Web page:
A devastating lawsuit against New Glarus Brewing Company filed by three of its minority shareholders was dismissed on Friday.

The original suit was filed against the Wisconsin brewery — famous for its Spotted Cow Farmhouse Ale — in August 2021. According to WKOW 27 News, shareholders Karin Eichhoff, Steven Speer and Rod Runyan claimed that the business practices of the brewery’s owner and founder Deb Carey denied them rightfully-earned financial dividends and mishandled company dollars for personal benefit. The lawsuit alleged that Carey was using brand resources to start a distillery attached to New Glarus owned solely by herself and her husband and cofounder Dan Carey. Among other complaints, the lawsuit also claimed that Carey was withholding pertinent information regarding the valuation of company stocks and letting family members buy up shares without signing a shareholder agreement.

The Wisconsin Court of Appeals dismissed the lawsuit this week in light of a written dismissal by Green County Judge Phillipson, siding with the brewery founders. Upon its initial filing, the Careys claimed to be dumbfounded by the allegations.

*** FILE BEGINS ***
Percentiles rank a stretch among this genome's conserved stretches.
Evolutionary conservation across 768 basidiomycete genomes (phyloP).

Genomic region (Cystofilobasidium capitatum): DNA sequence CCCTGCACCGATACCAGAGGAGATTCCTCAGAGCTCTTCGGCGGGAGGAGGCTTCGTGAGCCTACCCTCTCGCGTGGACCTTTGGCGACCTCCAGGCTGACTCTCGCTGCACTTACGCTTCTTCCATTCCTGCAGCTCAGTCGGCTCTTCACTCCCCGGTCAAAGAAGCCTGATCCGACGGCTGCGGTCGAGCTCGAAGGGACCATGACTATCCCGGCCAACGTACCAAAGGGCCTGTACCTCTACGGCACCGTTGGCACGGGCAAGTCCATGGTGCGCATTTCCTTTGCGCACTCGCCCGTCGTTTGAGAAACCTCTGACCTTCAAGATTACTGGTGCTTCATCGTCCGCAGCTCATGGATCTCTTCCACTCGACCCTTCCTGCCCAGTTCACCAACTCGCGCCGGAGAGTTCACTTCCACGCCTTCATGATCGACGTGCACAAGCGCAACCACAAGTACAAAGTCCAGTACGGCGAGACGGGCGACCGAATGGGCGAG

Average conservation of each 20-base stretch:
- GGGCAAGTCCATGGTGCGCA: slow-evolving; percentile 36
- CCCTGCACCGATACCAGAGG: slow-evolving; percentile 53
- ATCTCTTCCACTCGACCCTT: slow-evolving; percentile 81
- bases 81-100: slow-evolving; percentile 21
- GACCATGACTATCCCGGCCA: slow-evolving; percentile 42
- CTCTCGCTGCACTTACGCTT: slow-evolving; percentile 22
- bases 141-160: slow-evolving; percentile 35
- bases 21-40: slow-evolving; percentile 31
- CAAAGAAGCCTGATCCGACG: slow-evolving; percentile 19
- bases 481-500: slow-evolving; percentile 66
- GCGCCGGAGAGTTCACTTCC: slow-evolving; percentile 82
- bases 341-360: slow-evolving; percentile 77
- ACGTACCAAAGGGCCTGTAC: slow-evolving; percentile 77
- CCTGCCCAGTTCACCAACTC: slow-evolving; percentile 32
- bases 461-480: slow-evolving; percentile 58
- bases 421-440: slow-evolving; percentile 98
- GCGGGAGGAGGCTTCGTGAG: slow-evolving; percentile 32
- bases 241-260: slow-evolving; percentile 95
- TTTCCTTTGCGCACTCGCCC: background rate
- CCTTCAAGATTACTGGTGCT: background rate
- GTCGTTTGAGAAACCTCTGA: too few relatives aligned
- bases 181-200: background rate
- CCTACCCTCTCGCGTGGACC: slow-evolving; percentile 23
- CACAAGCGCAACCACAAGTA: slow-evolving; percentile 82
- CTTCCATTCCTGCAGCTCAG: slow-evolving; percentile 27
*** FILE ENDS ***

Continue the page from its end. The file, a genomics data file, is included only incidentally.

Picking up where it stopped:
“Nothing could be further from the truth,” Deb told WKOW 27 News of the suit’s accusations. “My goal is to make world-class beer and take care of our people. If [the shareholders] want to sell their stock, we would be happy to buy it.”

Though the lawsuit has been dismissed, the press surrounding its claims have plagued New Glarus’ image. That said, the brewery has remained hugely profitable, and its success has mainly been attributed to keeping distribution local and supporting its workers. Carey echoed this notion in a statement to WKOW 27:

“Everyone else involved, including myself and the brewery, 110 employee-owners, and the remaining stockholders are relieved and excited that we are no longer under threat of a forced sale to some huge corporation that might not have the future of the New Glarus Brewing Company at heart.”